MLB Player News
Alex Avila signed a one-year, $2.5 million deal with the Chicago White Sox on Wednesday, Jon Heyman of CBS Sports reports.
The 28-year-old struggled mightily last season for Detroit, hitting just .191 with four home runs, 13 RBI and 66 strikeouts in 67 games. Despite the poor season, the White Sox will take a low-risk chance on Avila, and he figures to team with Tyler Flowers to form Chicago's catching tandem in 2016.
Geovany Soto signed a one-year deal with the Los Angeles Angels on Tuesday.
The Angels were never expected to make a big splash at catcher this offseason, in part because there were no big names available in free agency and they lacked the prospects to acquire one in a trade. Soto slashed .219/.301/.406 with nine home runs and a 30 percent K-rate in 210 plate appearances with the White Sox last season. He will split time with Carlos Perez, and should be seen as a fringe option in two-catcher formats and AL-only leagues.
Audry Perez signed a minor league deal with the Baltimore Orioles on Tuesday, MASN's Roch Kubatko reports.
The 26-year-old catcher has played in just three MLB games, but he will get a chance to make an impression on the big league coaching staff after receiving an invite to spring training. He hit .243 with two home runs at Triple-A last year.
Chris Iannetta joined the Seattle Mariners on Monday as the team's primary catcher heading into spring training, Bob Dutton of the News Tribune reports.
Originally it was expected that Iannetta would be battling with Mike Zunino as the Mariners' primary catcher but general manager Mike Dipoto says Iannetta will be used as the team's primary catcher. Dipoto and Ianetta were together in Los Angeles which explains why he appears higher on him heading into 2016.
John Hicks was designated for assignment by the Seattle Mariners on Monday, Ryan Divish of the Seattle Times reports.
After the Mariners signed Chris Iannetta, a move had to be made to make a spot available on the 40-man roster, and Hicks was the guy who was chosen to be sent down.
Chris Iannetta signed a one-year deal with the Seattle Mariners on Monday.
The signing of Iannetta will put him alongside Jesus Sucre as the Mariners' two primary catchers going into the 2016 season. The move also brought Seattle to outright Josh Hicks to make room for Iannetta on the 40-man roster.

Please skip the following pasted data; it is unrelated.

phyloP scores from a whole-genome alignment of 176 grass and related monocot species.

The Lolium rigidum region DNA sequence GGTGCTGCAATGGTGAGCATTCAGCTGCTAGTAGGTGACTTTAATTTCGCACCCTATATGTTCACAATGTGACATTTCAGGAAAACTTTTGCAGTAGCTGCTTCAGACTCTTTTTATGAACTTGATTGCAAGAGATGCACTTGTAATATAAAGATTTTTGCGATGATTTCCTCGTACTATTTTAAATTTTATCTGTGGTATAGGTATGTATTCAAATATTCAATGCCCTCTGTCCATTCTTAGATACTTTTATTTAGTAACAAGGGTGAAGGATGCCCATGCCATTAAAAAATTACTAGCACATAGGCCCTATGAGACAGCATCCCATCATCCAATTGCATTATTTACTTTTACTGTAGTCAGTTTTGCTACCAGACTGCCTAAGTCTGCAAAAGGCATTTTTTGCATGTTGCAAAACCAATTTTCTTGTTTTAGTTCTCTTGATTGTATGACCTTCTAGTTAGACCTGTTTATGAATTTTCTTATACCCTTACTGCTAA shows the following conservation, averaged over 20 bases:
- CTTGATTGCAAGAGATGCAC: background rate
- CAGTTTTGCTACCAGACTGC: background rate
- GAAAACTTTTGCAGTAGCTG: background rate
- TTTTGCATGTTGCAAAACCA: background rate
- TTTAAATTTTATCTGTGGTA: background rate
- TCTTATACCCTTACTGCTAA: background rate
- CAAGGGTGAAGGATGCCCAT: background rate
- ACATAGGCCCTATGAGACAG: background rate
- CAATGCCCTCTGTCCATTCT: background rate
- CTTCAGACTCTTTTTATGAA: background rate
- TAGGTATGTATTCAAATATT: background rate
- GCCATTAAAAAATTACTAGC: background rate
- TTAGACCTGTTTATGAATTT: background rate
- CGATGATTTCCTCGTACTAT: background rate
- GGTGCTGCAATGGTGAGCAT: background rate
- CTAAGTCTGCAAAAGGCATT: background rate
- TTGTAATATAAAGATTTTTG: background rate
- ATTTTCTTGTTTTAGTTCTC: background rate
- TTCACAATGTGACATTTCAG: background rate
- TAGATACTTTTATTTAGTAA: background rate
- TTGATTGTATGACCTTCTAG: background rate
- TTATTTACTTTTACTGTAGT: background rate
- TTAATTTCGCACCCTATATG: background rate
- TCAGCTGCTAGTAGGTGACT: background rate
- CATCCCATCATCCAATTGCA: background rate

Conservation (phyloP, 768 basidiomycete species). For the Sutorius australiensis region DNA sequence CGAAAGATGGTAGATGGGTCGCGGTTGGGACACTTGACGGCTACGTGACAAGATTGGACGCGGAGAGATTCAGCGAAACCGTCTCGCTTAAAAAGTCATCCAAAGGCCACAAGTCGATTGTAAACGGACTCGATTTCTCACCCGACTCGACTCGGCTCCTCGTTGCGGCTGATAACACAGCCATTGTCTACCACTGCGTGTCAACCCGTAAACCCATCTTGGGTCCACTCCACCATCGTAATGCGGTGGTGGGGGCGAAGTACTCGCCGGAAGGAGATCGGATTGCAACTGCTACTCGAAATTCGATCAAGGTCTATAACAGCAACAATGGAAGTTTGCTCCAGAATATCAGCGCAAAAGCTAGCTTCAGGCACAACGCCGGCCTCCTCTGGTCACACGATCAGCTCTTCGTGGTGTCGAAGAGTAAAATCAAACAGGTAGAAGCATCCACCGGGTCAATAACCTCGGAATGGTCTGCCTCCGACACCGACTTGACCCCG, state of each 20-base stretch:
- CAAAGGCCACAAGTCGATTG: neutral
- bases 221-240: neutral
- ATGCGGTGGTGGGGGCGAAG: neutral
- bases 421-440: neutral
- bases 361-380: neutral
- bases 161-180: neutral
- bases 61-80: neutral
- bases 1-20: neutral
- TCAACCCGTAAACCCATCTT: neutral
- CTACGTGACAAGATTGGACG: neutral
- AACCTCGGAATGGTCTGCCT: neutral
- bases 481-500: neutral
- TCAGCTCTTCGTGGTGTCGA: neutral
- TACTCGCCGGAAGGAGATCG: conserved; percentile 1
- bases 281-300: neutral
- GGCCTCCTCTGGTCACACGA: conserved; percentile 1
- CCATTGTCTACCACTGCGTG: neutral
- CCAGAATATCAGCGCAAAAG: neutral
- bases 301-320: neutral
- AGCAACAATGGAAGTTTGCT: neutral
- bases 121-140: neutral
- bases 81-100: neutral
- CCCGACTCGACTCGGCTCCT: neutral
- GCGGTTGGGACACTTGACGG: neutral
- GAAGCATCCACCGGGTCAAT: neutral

Humberto Quintero signed a minor-league deal with the Toronto Blue Jays on Friday, John Lott of the National Post reports.
The deal does guarantee a spring training invite, but it remains to be seen if the backup catcher will be able to earn a spot on the Blue Jays roster after spending all of last season with Boston's Triple-A affiliate, slashing .257/.284/.354 in 288 at-bats.
Jose Briceno was traded to the Los Angeles Angels on Thursday, Tim Brown of Yahoo! Sports reports.
Briceno was included in the package with Andrelton Simmons that brought Erick Aybar and the Angels' top two pitching prospects to Atlanta. The 23-year-old began his professional career as a 19-year-old, but his hitting has tapered off since his hot start, as he only slashed .183/.215/.267 with High-A Carolina. Brice hasn't played a game above Singe-A, but he might get more looks in the Angels' system if he can pick it up at the plate.
Gary Sanchez is well positioned to be the New York Yankees ' backup catcher in 2016 after John Ryan Murphy was traded to the Twins in exchange for Aaron Hicks on Wednesday.
Sanchez has 20-plus homer upside and the arm to stick behind the plate, so if something were to happen to Brian McCann, he could be useful in most formats. The Yankees may opt to keep Sanchez at Triple-A so that he can get regular at-bats, but he should be seen as the No. 2 catcher on the organizational depth chart at this point.
Kurt Suzuki will likely find himself in a spring training battle for the starting catcher job now that the Minnesota Twins have acquired John Ryan Murphy from the Yankees in exchange for Aaron Hicks.
As the incumbent Suzuki may be perceived to have a bit of an advantage, but Murphy had the edge in batting average, OBP, slugging percentage, wOBA, and wRC+ last season, so as long as the Twins view the defense as comparable, Suzuki could see a noticeable dip in playing time.